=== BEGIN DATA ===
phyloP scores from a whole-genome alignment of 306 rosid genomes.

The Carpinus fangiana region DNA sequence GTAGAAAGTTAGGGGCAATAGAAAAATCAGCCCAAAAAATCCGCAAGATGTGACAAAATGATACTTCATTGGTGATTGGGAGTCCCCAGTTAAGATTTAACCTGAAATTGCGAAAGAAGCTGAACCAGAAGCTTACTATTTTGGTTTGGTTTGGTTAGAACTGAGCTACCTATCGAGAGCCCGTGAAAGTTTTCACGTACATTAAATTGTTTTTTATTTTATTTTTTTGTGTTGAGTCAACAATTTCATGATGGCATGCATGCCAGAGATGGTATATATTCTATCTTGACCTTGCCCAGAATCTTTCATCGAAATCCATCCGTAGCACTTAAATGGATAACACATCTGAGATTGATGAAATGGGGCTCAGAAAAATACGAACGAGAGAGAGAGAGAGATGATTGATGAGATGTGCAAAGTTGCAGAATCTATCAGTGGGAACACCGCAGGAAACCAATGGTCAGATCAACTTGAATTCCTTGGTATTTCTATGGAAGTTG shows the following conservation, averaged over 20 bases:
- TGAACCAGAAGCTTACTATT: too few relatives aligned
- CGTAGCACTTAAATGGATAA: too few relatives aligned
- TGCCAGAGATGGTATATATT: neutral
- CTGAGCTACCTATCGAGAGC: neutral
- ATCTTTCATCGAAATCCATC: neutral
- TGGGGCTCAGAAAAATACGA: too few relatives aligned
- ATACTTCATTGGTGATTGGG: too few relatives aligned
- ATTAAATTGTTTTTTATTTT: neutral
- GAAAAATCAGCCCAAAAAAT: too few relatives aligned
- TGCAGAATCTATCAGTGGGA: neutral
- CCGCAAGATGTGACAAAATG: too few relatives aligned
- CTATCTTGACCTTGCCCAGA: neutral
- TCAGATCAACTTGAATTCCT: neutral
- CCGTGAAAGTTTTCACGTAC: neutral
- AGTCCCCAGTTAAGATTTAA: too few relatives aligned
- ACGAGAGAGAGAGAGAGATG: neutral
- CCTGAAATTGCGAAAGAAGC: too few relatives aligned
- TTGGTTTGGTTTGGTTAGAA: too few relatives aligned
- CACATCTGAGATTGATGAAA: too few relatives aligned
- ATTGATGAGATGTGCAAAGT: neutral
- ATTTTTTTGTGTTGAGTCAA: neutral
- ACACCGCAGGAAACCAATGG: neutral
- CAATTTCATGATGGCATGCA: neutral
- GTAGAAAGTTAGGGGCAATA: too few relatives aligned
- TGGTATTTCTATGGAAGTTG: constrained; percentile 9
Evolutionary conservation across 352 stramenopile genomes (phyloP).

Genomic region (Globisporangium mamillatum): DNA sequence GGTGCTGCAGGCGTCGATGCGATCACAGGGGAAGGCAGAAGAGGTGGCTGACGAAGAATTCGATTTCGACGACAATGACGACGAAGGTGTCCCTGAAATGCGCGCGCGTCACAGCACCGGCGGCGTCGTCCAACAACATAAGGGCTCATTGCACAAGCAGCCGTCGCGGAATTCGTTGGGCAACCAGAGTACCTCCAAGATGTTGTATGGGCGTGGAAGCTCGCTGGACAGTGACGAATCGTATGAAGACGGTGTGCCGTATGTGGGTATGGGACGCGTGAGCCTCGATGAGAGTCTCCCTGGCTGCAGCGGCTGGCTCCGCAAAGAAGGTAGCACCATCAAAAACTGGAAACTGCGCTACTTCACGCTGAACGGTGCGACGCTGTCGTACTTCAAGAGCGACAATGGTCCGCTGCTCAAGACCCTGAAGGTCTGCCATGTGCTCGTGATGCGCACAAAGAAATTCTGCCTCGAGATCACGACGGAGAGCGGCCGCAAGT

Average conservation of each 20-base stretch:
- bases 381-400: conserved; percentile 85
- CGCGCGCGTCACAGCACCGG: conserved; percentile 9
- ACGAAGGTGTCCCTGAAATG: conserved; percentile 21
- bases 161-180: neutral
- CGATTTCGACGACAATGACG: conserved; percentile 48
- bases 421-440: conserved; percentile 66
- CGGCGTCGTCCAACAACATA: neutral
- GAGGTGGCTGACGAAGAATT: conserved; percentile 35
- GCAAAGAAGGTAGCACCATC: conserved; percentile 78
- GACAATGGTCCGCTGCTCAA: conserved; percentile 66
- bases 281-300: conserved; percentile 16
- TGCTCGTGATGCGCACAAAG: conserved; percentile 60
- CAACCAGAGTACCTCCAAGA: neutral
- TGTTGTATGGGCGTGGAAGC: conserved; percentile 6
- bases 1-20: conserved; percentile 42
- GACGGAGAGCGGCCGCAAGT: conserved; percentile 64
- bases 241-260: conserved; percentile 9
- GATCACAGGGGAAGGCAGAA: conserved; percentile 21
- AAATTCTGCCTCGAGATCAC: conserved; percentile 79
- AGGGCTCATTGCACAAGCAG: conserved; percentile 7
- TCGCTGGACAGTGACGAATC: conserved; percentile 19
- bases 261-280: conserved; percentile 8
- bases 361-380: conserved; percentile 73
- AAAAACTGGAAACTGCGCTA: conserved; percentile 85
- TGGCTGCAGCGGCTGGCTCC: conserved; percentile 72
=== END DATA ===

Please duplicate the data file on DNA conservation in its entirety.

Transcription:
phyloP scores from a whole-genome alignment of 306 rosid genomes.

The Carpinus fangiana region DNA sequence GTAGAAAGTTAGGGGCAATAGAAAAATCAGCCCAAAAAATCCGCAAGATGTGACAAAATGATACTTCATTGGTGATTGGGAGTCCCCAGTTAAGATTTAACCTGAAATTGCGAAAGAAGCTGAACCAGAAGCTTACTATTTTGGTTTGGTTTGGTTAGAACTGAGCTACCTATCGAGAGCCCGTGAAAGTTTTCACGTACATTAAATTGTTTTTTATTTTATTTTTTTGTGTTGAGTCAACAATTTCATGATGGCATGCATGCCAGAGATGGTATATATTCTATCTTGACCTTGCCCAGAATCTTTCATCGAAATCCATCCGTAGCACTTAAATGGATAACACATCTGAGATTGATGAAATGGGGCTCAGAAAAATACGAACGAGAGAGAGAGAGAGATGATTGATGAGATGTGCAAAGTTGCAGAATCTATCAGTGGGAACACCGCAGGAAACCAATGGTCAGATCAACTTGAATTCCTTGGTATTTCTATGGAAGTTG shows the following conservation, averaged over 20 bases:
- TGAACCAGAAGCTTACTATT: too few relatives aligned
- CGTAGCACTTAAATGGATAA: too few relatives aligned
- TGCCAGAGATGGTATATATT: neutral
- CTGAGCTACCTATCGAGAGC: neutral
- ATCTTTCATCGAAATCCATC: neutral
- TGGGGCTCAGAAAAATACGA: too few relatives aligned
- ATACTTCATTGGTGATTGGG: too few relatives aligned
- ATTAAATTGTTTTTTATTTT: neutral
- GAAAAATCAGCCCAAAAAAT: too few relatives aligned
- TGCAGAATCTATCAGTGGGA: neutral
- CCGCAAGATGTGACAAAATG: too few relatives aligned
- CTATCTTGACCTTGCCCAGA: neutral
- TCAGATCAACTTGAATTCCT: neutral
- CCGTGAAAGTTTTCACGTAC: neutral
- AGTCCCCAGTTAAGATTTAA: too few relatives aligned
- ACGAGAGAGAGAGAGAGATG: neutral
- CCTGAAATTGCGAAAGAAGC: too few relatives aligned
- TTGGTTTGGTTTGGTTAGAA: too few relatives aligned
- CACATCTGAGATTGATGAAA: too few relatives aligned
- ATTGATGAGATGTGCAAAGT: neutral
- ATTTTTTTGTGTTGAGTCAA: neutral
- ACACCGCAGGAAACCAATGG: neutral
- CAATTTCATGATGGCATGCA: neutral
- GTAGAAAGTTAGGGGCAATA: too few relatives aligned
- TGGTATTTCTATGGAAGTTG: constrained; percentile 9
Evolutionary conservation across 352 stramenopile genomes (phyloP).

Genomic region (Globisporangium mamillatum): DNA sequence GGTGCTGCAGGCGTCGATGCGATCACAGGGGAAGGCAGAAGAGGTGGCTGACGAAGAATTCGATTTCGACGACAATGACGACGAAGGTGTCCCTGAAATGCGCGCGCGTCACAGCACCGGCGGCGTCGTCCAACAACATAAGGGCTCATTGCACAAGCAGCCGTCGCGGAATTCGTTGGGCAACCAGAGTACCTCCAAGATGTTGTATGGGCGTGGAAGCTCGCTGGACAGTGACGAATCGTATGAAGACGGTGTGCCGTATGTGGGTATGGGACGCGTGAGCCTCGATGAGAGTCTCCCTGGCTGCAGCGGCTGGCTCCGCAAAGAAGGTAGCACCATCAAAAACTGGAAACTGCGCTACTTCACGCTGAACGGTGCGACGCTGTCGTACTTCAAGAGCGACAATGGTCCGCTGCTCAAGACCCTGAAGGTCTGCCATGTGCTCGTGATGCGCACAAAGAAATTCTGCCTCGAGATCACGACGGAGAGCGGCCGCAAGT

Average conservation of each 20-base stretch:
- bases 381-400: conserved; percentile 85
- CGCGCGCGTCACAGCACCGG: conserved; percentile 9
- ACGAAGGTGTCCCTGAAATG: conserved; percentile 21
- bases 161-180: neutral
- CGATTTCGACGACAATGACG: conserved; percentile 48
- bases 421-440: conserved; percentile 66
- CGGCGTCGTCCAACAACATA: neutral
- GAGGTGGCTGACGAAGAATT: conserved; percentile 35
- GCAAAGAAGGTAGCACCATC: conserved; percentile 78
- GACAATGGTCCGCTGCTCAA: conserved; percentile 66
- bases 281-300: conserved; percentile 16
- TGCTCGTGATGCGCACAAAG: conserved; percentile 60
- CAACCAGAGTACCTCCAAGA: neutral
- TGTTGTATGGGCGTGGAAGC: conserved; percentile 6
- bases 1-20: conserved; percentile 42
- GACGGAGAGCGGCCGCAAGT: conserved; percentile 64
- bases 241-260: conserved; percentile 9
- GATCACAGGGGAAGGCAGAA: conserved; percentile 21
- AAATTCTGCCTCGAGATCAC: conserved; percentile 79
- AGGGCTCATTGCACAAGCAG: conserved; percentile 7
- TCGCTGGACAGTGACGAATC: conserved; percentile 19
- bases 261-280: conserved; percentile 8
- bases 361-380: conserved; percentile 73
- AAAAACTGGAAACTGCGCTA: conserved; percentile 85
- TGGCTGCAGCGGCTGGCTCC: conserved; percentile 72